USS Rodman DD-456 (DMS-21)

The USS Rodman was laid down on 16 December 1940 in Kearny, New Jersey and named for Admiral Hugh Rodman. The ship was sponsored by Mrs. Albert K. Stebbins, Jr., grandniece to the Admiral. The Rodman was commissioned on 27 January 1942 under the command of Commander William Giers Michelet.

Action in World War II

The Rodman was first assigned to duty as part of Task Force 22, performing patrol duties off of Newfoundland. During this duty assignment, the Rodman performed guard services for the aircraft carrier the USS Ranger. In June 1942, she was detached from this group and used for escort service in the North Atlantic. On the 25 August, the Rodman helped sink the German mine laying ship the Novaya Zemlya. The Rodman returned to the U.S. to be retro fitted and participated in Operation Torch at the end of the year. In 1943, the Rodman spent the beginning of the year making runs to North Africa. Later in the year, she patrolled the North Atlantic. At the end of the year she provided transport to President Franklin D. Roosevelt on the first part of his journey to the Tehran Conference.  1944 brought many missions for the USS Rodman. The beginning of the year was filled with trips to the African coast where she performed patrol duties and escort service. The Rodman left the African coast to steam forth to France. The Rodman provided ground support for the invasion of Omaha Beach. On 2 July 1944, the Rodman left to participate in Operation Dragoon. In late October, she returned to Boston where she was retrofitted to become a destroyer-minesweeper and reclassified as DMS-21. On 1 January 1945, the Rodman was sent to the Pacific for duty. There she performed many duties, including support for the assault on Okinawa. On 1 April 1945, the Rodman participated in providing anti-aircraft cover for the landings on Hagushi Beach. During a large air assault the Rodman was hit by a Kamikaze plane, suffering extensive damage. The destroyer continued to fight even after it was hit; 12 Japanese planes were downed in a 3.5 hour battle.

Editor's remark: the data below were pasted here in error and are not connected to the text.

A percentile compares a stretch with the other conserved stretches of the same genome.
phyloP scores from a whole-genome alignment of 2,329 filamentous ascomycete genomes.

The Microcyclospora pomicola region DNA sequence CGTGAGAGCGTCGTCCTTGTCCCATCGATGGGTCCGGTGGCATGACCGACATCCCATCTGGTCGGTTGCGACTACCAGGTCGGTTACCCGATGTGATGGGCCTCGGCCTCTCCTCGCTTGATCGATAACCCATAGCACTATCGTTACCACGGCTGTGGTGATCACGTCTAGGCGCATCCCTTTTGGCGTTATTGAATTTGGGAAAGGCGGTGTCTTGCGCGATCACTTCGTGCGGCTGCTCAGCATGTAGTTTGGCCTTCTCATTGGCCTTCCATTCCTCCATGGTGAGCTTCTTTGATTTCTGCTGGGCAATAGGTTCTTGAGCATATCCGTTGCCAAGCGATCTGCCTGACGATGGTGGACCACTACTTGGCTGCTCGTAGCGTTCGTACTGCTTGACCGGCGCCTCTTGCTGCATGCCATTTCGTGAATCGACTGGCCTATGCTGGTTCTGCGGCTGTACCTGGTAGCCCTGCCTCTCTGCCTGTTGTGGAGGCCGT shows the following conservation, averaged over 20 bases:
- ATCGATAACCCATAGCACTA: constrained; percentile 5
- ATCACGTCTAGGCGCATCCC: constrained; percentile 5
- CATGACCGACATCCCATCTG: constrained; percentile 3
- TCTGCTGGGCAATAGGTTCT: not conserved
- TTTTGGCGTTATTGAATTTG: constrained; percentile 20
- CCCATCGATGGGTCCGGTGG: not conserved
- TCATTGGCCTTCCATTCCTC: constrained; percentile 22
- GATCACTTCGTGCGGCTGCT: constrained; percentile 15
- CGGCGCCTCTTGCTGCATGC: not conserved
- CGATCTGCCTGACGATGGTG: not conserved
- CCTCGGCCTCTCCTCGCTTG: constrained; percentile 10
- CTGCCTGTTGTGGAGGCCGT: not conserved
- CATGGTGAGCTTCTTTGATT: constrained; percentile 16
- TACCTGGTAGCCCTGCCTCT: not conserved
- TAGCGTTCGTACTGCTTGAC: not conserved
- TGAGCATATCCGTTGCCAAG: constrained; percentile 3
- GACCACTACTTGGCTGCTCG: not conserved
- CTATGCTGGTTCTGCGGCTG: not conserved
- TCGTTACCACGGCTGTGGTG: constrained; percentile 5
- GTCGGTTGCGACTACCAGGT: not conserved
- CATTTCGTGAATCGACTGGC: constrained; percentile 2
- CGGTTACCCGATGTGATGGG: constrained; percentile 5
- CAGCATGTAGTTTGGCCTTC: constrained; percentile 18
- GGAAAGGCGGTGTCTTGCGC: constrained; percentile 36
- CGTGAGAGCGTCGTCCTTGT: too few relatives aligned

After the War

The Rodman returned to the U.S. in June for repairs and was deployed to the East Coast where she performed duties until 1955. She was re-commissioned DD-456 on 15 January 1955 and decommissioned on 28 July 1955. The ship was later sold to China where it was renamed RCS Hsien Yang DD-16. The ship ran aground in 1969. Her name and number was given to the former USS Macomb in 1970. The USS Rodman was awarded 5 Battle Stars for her WWII service.

Asbestos in Navy Ships

Although an essential component of the naval fleet, especially during World War II, naval destroyers also pose a lasting health risk to soldiers serving on them. Unfortunately, products containing asbestos were common, especially on older ships, because of the material’s high resistance to heat and fire. Despite its value as an insulator, asbestos fiber intake can lead to several serious health consequences, including mesothelioma, a devastating cancer without cure. Current and former military personnel who came into contact with these ships should seek immediate medical attention in order to detect possible health consequences associated with asbestos exposure. Reference: